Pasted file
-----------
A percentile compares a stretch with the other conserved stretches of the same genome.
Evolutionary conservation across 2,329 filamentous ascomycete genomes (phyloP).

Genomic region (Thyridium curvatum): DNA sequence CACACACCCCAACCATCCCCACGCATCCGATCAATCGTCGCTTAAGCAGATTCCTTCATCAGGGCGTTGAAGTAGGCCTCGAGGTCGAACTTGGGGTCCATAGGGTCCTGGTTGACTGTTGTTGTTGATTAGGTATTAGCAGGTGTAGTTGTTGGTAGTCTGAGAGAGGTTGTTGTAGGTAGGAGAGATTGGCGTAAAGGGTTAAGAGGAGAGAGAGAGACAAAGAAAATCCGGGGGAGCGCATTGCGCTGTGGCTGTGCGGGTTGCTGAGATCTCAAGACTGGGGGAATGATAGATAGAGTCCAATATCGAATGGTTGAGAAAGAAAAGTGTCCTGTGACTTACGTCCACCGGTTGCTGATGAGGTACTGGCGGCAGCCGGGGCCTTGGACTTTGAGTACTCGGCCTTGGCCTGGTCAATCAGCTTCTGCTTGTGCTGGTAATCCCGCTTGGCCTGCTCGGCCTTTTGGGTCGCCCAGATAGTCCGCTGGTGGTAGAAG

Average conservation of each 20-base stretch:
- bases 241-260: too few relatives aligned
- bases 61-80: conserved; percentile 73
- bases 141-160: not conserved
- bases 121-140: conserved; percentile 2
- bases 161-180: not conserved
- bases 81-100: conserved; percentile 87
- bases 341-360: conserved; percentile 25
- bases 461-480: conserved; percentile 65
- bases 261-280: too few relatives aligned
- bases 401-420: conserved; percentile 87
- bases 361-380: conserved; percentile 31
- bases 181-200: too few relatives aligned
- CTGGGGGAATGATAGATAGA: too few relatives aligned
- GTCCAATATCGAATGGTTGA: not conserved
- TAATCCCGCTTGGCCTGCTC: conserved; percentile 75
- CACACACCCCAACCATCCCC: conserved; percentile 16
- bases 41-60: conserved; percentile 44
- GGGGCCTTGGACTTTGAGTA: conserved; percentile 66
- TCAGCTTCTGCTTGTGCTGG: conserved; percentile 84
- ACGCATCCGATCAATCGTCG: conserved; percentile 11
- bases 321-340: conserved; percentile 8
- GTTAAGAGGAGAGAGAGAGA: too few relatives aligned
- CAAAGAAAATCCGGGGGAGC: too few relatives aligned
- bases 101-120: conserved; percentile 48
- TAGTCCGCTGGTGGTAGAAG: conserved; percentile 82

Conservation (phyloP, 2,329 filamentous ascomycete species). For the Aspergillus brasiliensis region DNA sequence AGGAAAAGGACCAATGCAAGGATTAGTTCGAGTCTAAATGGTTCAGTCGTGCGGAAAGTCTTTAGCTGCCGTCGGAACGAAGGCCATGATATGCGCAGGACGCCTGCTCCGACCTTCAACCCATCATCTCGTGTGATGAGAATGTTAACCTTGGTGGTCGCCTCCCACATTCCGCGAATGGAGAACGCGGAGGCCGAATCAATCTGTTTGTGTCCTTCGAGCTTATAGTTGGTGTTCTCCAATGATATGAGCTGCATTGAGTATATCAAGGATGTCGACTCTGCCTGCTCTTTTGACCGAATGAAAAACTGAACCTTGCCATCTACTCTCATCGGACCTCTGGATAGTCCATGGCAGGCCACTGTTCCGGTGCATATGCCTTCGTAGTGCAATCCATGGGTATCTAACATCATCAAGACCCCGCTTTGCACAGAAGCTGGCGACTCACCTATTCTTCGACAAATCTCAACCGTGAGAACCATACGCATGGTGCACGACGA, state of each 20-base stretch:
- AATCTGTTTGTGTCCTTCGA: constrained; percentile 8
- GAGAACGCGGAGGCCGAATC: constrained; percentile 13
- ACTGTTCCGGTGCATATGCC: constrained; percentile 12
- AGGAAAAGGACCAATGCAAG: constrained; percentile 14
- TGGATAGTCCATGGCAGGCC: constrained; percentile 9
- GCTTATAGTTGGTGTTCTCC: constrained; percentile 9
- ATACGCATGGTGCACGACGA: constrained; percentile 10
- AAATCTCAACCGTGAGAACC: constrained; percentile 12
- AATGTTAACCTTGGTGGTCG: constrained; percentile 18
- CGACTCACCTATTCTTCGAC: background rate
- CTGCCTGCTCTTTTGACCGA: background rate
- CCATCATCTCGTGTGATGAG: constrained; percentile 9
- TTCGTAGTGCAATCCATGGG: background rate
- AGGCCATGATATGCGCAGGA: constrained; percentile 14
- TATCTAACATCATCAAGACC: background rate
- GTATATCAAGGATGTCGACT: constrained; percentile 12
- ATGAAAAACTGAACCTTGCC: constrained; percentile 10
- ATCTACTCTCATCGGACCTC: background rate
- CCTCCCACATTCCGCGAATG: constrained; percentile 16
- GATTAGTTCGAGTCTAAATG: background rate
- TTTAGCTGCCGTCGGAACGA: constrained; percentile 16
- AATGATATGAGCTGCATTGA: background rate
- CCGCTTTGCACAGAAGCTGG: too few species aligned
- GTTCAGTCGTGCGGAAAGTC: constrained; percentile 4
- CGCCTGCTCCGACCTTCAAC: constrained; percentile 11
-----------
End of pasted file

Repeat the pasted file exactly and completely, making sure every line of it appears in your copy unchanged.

A percentile compares a stretch with the other conserved stretches of the same genome.
Evolutionary conservation across 2,329 filamentous ascomycete genomes (phyloP).

Genomic region (Thyridium curvatum): DNA sequence CACACACCCCAACCATCCCCACGCATCCGATCAATCGTCGCTTAAGCAGATTCCTTCATCAGGGCGTTGAAGTAGGCCTCGAGGTCGAACTTGGGGTCCATAGGGTCCTGGTTGACTGTTGTTGTTGATTAGGTATTAGCAGGTGTAGTTGTTGGTAGTCTGAGAGAGGTTGTTGTAGGTAGGAGAGATTGGCGTAAAGGGTTAAGAGGAGAGAGAGAGACAAAGAAAATCCGGGGGAGCGCATTGCGCTGTGGCTGTGCGGGTTGCTGAGATCTCAAGACTGGGGGAATGATAGATAGAGTCCAATATCGAATGGTTGAGAAAGAAAAGTGTCCTGTGACTTACGTCCACCGGTTGCTGATGAGGTACTGGCGGCAGCCGGGGCCTTGGACTTTGAGTACTCGGCCTTGGCCTGGTCAATCAGCTTCTGCTTGTGCTGGTAATCCCGCTTGGCCTGCTCGGCCTTTTGGGTCGCCCAGATAGTCCGCTGGTGGTAGAAG

Average conservation of each 20-base stretch:
- bases 241-260: too few relatives aligned
- bases 61-80: conserved; percentile 73
- bases 141-160: not conserved
- bases 121-140: conserved; percentile 2
- bases 161-180: not conserved
- bases 81-100: conserved; percentile 87
- bases 341-360: conserved; percentile 25
- bases 461-480: conserved; percentile 65
- bases 261-280: too few relatives aligned
- bases 401-420: conserved; percentile 87
- bases 361-380: conserved; percentile 31
- bases 181-200: too few relatives aligned
- CTGGGGGAATGATAGATAGA: too few relatives aligned
- GTCCAATATCGAATGGTTGA: not conserved
- TAATCCCGCTTGGCCTGCTC: conserved; percentile 75
- CACACACCCCAACCATCCCC: conserved; percentile 16
- bases 41-60: conserved; percentile 44
- GGGGCCTTGGACTTTGAGTA: conserved; percentile 66
- TCAGCTTCTGCTTGTGCTGG: conserved; percentile 84
- ACGCATCCGATCAATCGTCG: conserved; percentile 11
- bases 321-340: conserved; percentile 8
- GTTAAGAGGAGAGAGAGAGA: too few relatives aligned
- CAAAGAAAATCCGGGGGAGC: too few relatives aligned
- bases 101-120: conserved; percentile 48
- TAGTCCGCTGGTGGTAGAAG: conserved; percentile 82

Conservation (phyloP, 2,329 filamentous ascomycete species). For the Aspergillus brasiliensis region DNA sequence AGGAAAAGGACCAATGCAAGGATTAGTTCGAGTCTAAATGGTTCAGTCGTGCGGAAAGTCTTTAGCTGCCGTCGGAACGAAGGCCATGATATGCGCAGGACGCCTGCTCCGACCTTCAACCCATCATCTCGTGTGATGAGAATGTTAACCTTGGTGGTCGCCTCCCACATTCCGCGAATGGAGAACGCGGAGGCCGAATCAATCTGTTTGTGTCCTTCGAGCTTATAGTTGGTGTTCTCCAATGATATGAGCTGCATTGAGTATATCAAGGATGTCGACTCTGCCTGCTCTTTTGACCGAATGAAAAACTGAACCTTGCCATCTACTCTCATCGGACCTCTGGATAGTCCATGGCAGGCCACTGTTCCGGTGCATATGCCTTCGTAGTGCAATCCATGGGTATCTAACATCATCAAGACCCCGCTTTGCACAGAAGCTGGCGACTCACCTATTCTTCGACAAATCTCAACCGTGAGAACCATACGCATGGTGCACGACGA, state of each 20-base stretch:
- AATCTGTTTGTGTCCTTCGA: constrained; percentile 8
- GAGAACGCGGAGGCCGAATC: constrained; percentile 13
- ACTGTTCCGGTGCATATGCC: constrained; percentile 12
- AGGAAAAGGACCAATGCAAG: constrained; percentile 14
- TGGATAGTCCATGGCAGGCC: constrained; percentile 9
- GCTTATAGTTGGTGTTCTCC: constrained; percentile 9
- ATACGCATGGTGCACGACGA: constrained; percentile 10
- AAATCTCAACCGTGAGAACC: constrained; percentile 12
- AATGTTAACCTTGGTGGTCG: constrained; percentile 18
- CGACTCACCTATTCTTCGAC: background rate
- CTGCCTGCTCTTTTGACCGA: background rate
- CCATCATCTCGTGTGATGAG: constrained; percentile 9
- TTCGTAGTGCAATCCATGGG: background rate
- AGGCCATGATATGCGCAGGA: constrained; percentile 14
- TATCTAACATCATCAAGACC: background rate
- GTATATCAAGGATGTCGACT: constrained; percentile 12
- ATGAAAAACTGAACCTTGCC: constrained; percentile 10
- ATCTACTCTCATCGGACCTC: background rate
- CCTCCCACATTCCGCGAATG: constrained; percentile 16
- GATTAGTTCGAGTCTAAATG: background rate
- TTTAGCTGCCGTCGGAACGA: constrained; percentile 16
- AATGATATGAGCTGCATTGA: background rate
- CCGCTTTGCACAGAAGCTGG: too few species aligned
- GTTCAGTCGTGCGGAAAGTC: constrained; percentile 4
- CGCCTGCTCCGACCTTCAAC: constrained; percentile 11